A strong gust blew, filling my nostrils with the scent of wet earth. Wind whipped my hair in my face. Leaves and debris whirled around us. Lightning struck in the distance one after the other. Thick drops of rain began to fall, soaking our clothes and hair. We got up to make a run for it when more lightning bolts struck, illuminating the belly of the storm in an eerie blue glow.
“Did you see that?” Taylor shouted over the thunder. “There’s something there. In the cloud. Like a plane or something.”
I squinted at where Taylor was pointing. For a split second, there was a tiny flash of red light, like that of a plane. But in a blink, it was gone and all I could see through the heavy rain was the massive onyx cloud swallowing the city.
“Come on, let’s get out of here.” Taylor helped me up.
We packed up the picnic basket and ran back to the car through the pummeling rain.
With the behemoth black cloud hovering over Washington D.C., we headed back to McLean. From a distance, the storm looked like a monster twisting in the sky, with its glowing blue light emanating from within the bulging, murky mass —a monster about to suck the city into oblivion.
The torrential rain and lightning followed us all the way to my driveway, making the thirty minute drive a little taxing. We sat in the car, listening to the heavy drops beating against the roof, the wind swirling outside. Taylor looked out the window. The lights in my house were on. Despite my reassuring texts, I knew Mom and Dad were waiting for me to get inside. Taylor turned to me, his hair still damp from the rain and a lazy smile on his lips. “Go with me to prom.”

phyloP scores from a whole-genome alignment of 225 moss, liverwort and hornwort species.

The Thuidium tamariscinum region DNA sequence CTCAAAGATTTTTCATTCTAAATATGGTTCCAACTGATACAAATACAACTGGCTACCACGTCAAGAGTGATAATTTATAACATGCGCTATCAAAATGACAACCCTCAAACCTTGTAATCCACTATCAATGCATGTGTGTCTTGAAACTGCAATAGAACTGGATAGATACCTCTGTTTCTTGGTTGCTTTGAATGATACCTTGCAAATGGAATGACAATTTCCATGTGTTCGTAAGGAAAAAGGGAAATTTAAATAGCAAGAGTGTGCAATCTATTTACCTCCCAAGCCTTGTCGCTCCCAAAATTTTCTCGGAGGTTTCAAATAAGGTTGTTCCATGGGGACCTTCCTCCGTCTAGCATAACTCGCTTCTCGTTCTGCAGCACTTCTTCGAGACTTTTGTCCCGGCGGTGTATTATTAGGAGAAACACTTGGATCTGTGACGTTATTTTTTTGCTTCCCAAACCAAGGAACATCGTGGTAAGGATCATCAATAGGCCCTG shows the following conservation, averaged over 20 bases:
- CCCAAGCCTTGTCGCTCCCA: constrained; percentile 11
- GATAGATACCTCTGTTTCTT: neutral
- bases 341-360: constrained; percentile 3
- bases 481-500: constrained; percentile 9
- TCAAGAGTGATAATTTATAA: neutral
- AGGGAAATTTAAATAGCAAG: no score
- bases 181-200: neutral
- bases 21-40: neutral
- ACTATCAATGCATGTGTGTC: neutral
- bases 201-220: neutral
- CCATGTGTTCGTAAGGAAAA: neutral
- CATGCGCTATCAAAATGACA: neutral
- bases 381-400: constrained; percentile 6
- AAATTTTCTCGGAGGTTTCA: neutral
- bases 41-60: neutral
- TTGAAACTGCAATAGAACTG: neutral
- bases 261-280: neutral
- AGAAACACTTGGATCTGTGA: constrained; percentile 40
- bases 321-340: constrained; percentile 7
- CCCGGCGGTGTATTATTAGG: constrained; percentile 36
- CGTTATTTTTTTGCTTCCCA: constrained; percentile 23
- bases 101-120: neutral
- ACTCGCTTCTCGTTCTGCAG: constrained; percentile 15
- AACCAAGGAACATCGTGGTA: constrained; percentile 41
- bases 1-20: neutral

“Prom?” My eyes widened. Not because he asked as a ginormous storm was about to hit, but because…prom.
“Yeah, you know, prom. A formal gathering of high school students, typically at a hall or other venue where they dance under the ever so watchful eyes of adult chaperons? Why do you look so scared?”
My lips pressed into a tight smile. “I know what prom is. I just…Isn’t it a little lame?” Or rather, I was lame. I was good with telescopes and star charts. Not people and dancing.
Taylor smirked. “Okay, so you’re not into the whole prom thing. But I like you, and I want to go with you.”
“Wait.” My gaze narrowed in on him. “Is that why you arranged the moonlight tour and the picnic? To ask me to prom?”